Morton’s Board Doesn’t Have to Face Buyout Suits

Morton’s Restaurant Group Inc. directors don’t have to face shareholders’ claims the board erred in not getting enough for the steakhouse chain in the $116.6 million sale to billionaire restaurateur Tilman Fertitta, a judge ruled.

Morton’s directors properly shopped around for the best price for the group of 68 high-end steakhouses and the deal’s financing wasn’t marred by conflicts of interest, Delaware Chancery Court Judge Leo Strine concluded today. Strine threw out investor suits challenging the deal.

Shareholders had no viable grounds to challenge the sale because “every major decision leading up to the transaction was approved by a board of independent and disinterested directors,” Strine said in his 34-page ruling.

Morton’s, based in Chicago, agreed to be acquired by a unit of Landry’s Inc. for $6.90 a share in cash. Fertitta is chief executive officer of Houston-based Landry’s, which has a history of acquiring restaurant chains. In 2011, Landry’s agreed to buy McCormick & Schmick’s Seafood Restaurants Inc. for about $131.6 million. Landry’s also owns the Rainforest Cafe and Bubba Gump Shrimp Co. chains.

“The court recognized that there isn’t wrongdoing in every instance where a public company is acquired,” Steve Scheinthal, Landry’s general counsel, said in a phone interview.

Nine Months

Morton’s officials said they spent nine months sorting through offers for the chain, which generated about $300 million in sales in 2010. Morton’s executives announced in 2011 they were exploring a possible sale to boost shareholder value as the U.S.’s economic uncertainties raised questions about future revenue growth.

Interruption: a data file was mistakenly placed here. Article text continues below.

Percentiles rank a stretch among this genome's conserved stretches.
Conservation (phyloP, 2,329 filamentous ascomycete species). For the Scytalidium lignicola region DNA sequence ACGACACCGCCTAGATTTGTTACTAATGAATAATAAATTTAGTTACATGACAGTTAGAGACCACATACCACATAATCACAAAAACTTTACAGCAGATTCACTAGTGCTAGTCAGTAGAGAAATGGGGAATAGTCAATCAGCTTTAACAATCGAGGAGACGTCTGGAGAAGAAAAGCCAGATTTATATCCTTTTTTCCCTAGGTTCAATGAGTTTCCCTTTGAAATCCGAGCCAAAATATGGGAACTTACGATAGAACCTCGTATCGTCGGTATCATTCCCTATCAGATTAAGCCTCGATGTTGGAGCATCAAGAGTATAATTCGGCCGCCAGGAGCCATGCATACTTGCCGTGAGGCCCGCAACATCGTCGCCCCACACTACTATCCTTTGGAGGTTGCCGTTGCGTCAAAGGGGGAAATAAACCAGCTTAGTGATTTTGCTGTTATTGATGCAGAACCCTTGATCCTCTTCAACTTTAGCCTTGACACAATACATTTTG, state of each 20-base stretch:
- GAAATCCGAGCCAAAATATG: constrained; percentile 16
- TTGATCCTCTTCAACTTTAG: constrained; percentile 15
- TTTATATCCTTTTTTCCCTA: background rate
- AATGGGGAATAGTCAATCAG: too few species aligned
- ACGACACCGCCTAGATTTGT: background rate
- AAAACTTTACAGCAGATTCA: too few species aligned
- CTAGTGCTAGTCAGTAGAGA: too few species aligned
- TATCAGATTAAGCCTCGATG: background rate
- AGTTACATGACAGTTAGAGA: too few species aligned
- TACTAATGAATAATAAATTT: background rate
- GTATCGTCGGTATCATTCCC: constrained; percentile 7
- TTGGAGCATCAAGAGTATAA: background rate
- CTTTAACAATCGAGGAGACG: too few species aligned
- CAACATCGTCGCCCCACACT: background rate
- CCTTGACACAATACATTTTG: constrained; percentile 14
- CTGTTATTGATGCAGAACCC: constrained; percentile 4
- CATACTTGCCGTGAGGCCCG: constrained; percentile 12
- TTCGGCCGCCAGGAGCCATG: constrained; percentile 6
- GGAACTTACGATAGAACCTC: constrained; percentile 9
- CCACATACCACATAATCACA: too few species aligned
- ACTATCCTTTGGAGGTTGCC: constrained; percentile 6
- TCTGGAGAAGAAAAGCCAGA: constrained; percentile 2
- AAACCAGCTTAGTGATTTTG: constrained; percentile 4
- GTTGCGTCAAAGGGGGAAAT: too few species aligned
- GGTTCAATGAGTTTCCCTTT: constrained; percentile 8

Investors contended that Morton’s directors gave preferential treatment to Fertitta’s “inferior” bid to hasten the chain’s sale and to benefit Castle Harlan Inc., the company’s largest shareholder.

Disgruntled shareholders also alleged the original financial adviser for Morton’s, Jefferies Group LLC, wound up providing financing to Fertitta as part of the deal and created a conflict of interest.

Lawyers for Morton’s and Fertitta said the board properly reviewed offers for the chain and found the billionaire’s superior to other bids. Fertitta’s attorneys said the restaurateur only agreed to accept financing from Jefferies if Morton’s directors agreed to it.

No Bad Faith

In his decision, Strine said investors couldn’t produce evidence to show the sale “was a rushed process or that the board favored Fertitta” in accepting his bid.

Morton’s shareholders objecting to the deal also couldn’t demonstrate that directors showed bad faith in letting Jefferies provide financing for Fertitta, Strine concluded. The judge said the chain brought in another financial adviser to replace Jefferies to avoid any conflict problems.

The case is In re Morton’s Restaurant Group Inc. Shareholders Litigation, Consolidated 7122, Delaware Chancery Court (Wilmington).

To contact the reporters on this story: Jef Feeley in Wilmington, Delaware at jfeeley@bloomberg.net; Phil Milford in Wilmington, Delaware at pmilford@bloomberg.net

To contact the editor responsible for this story: Michael Hytha at mhytha@bloomberg.net

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